Monuments, Memorials and points of interest at Arlington National Cemetery. Photos first appeared in an online interactive map of the cemetery. Event was the 150th anniversary of Arlington Cemetery.

Congress to Spend $62M+ Demolishing Monuments Including World Renowned Jewish-American Artist’s Gravesite at (Anti-Slavery) Confederate Monument.

When they come for you, will there be anyone left to speak out?

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In perhaps the most backwards move of the entire “tear down the statues” movement, the U.S. Congress’ Naming Commission will soon attempt to demolish the Confederate Memorial in Arlington, Virginia, designed by the first globally renowned Jewish-American artist, Moses Ezekiel. Ezekiel himself is buried at the base of the statue.

Announced this week, the Democrat and Republican-backed Naming Commission has said the entire endeavor of attempting to rewrite American history will cost around $62 million, and involve around 1100 sites, statues, and properties.

Most notably, the Commission targets the grave and Confederate Memorial of Moses Ezekiel – an artist once likened to Michelangelo – calling it “problematic from top to bottom”.

The issue, they claim, is that the memorial lauds the Confederacy as a “noble” cause. But that was scarcely the artist’s intention, nor does that claim appear to be reflected in even the liberal media reports from the time. Ezekiel’s statue originally focused on State’s Rights as well as free trade, being decided upon in 1906, and unveiled to critical acclaim in 1914.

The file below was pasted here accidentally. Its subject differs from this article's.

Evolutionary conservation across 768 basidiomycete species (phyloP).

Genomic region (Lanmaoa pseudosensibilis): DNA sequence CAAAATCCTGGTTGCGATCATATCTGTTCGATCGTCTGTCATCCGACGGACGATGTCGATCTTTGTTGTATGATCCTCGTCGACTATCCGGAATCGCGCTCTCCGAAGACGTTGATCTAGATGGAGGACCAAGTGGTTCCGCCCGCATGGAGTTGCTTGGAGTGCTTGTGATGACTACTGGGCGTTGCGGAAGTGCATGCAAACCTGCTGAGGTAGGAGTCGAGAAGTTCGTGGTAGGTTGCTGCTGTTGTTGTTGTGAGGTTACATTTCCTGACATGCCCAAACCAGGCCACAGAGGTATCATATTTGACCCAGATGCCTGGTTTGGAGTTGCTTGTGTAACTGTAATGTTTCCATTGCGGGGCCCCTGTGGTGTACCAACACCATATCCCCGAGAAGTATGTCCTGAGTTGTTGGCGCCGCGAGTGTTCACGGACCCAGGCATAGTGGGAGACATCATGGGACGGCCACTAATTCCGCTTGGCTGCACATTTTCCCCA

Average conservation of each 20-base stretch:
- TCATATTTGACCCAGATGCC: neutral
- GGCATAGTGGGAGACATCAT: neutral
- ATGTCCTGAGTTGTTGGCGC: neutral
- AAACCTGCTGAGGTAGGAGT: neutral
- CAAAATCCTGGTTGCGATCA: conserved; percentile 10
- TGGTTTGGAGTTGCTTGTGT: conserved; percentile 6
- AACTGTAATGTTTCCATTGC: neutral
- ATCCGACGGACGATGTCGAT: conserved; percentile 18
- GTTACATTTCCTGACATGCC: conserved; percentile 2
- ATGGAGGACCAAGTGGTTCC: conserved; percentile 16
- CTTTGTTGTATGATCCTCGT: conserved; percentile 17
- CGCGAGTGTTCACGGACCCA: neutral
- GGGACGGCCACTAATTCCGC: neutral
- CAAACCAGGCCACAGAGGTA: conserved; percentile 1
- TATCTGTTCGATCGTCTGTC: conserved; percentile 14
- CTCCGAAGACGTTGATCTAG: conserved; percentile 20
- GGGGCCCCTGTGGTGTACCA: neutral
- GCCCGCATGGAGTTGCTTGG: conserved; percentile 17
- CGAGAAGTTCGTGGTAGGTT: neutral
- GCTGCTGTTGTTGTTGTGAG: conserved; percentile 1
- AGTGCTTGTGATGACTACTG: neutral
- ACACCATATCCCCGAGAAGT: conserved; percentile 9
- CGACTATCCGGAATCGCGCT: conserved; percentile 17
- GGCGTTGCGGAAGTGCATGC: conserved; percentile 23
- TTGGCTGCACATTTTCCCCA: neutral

At the time, even the Washington Post described the monument as representing “peace,” and news outlets from around the world published fawning praise for the forward-looking monument.

Indeed Ezekiel himself said at the time that he was modeling the memorial to portray the South rising above its sacrifices and privations.

Report from the Washington Post, 1914, accessed by The National Pulse in 2022.

“The intention is that it is a peace monument,” he said. “Without forgetting the sacrifices and the heroism of the South, and emphasizing the fact that they were fighting for a constitutional right, and not to uphold slavery, I have attempted to have the dominant idea the future and not the past, to show that the intention of the South is to rest the future on her industry and her agriculture, and let the past go, but not be forgotten.”

In his memoirs, Ezekiel wrote: “None of us had ever fought for slavery and, in fact, were opposed to it. It was an evil that we had inherited and that he wanted to get rid of. Our struggle… was simply a constitutional one.”

Even President Obama continued the tradition of sending a wreath to the Confederate Memorial.

But now, a woke coterie of military veterans and politicians are attempting to invert Ezekiel’s idea – not letting the past go, but attempting at the same time to have it forgotten.

Jefferson statue, by Ezekiel.

In their haste, they will be desecrating the graves of many, including Ezekiel himself, who was buried at the Arlington National Cemetery site in 1921. He is famed for dozens of works, including the memorial, as well as a B’nai Brith statue to religious liberty in Philadelphia, statues of Raphael, Michelangelo, and Da Vinci, and even long-standing Columbus, Jefferson, Stonewall Jackson, and Edgar Allan Poe statues. All of these will now surely be called into question.


Raheem J. Kassam

Raheem Kassam is the Editor-in-Chief of the National Pulse, and former senior advisor to Brexit leader Nigel Farage. Kassam is the best-selling author of 'No Go Zones' and 'Enoch Was Right', as well as a co-founder of the War Room podcast, a Lincoln Fellow at the Claremont Institute, and a fellow at the Bow Group think tank in London. Kassam is an academic advisory board member at the Institut des Sciences Sociales, Economiques et Politiques in Lyon, France.

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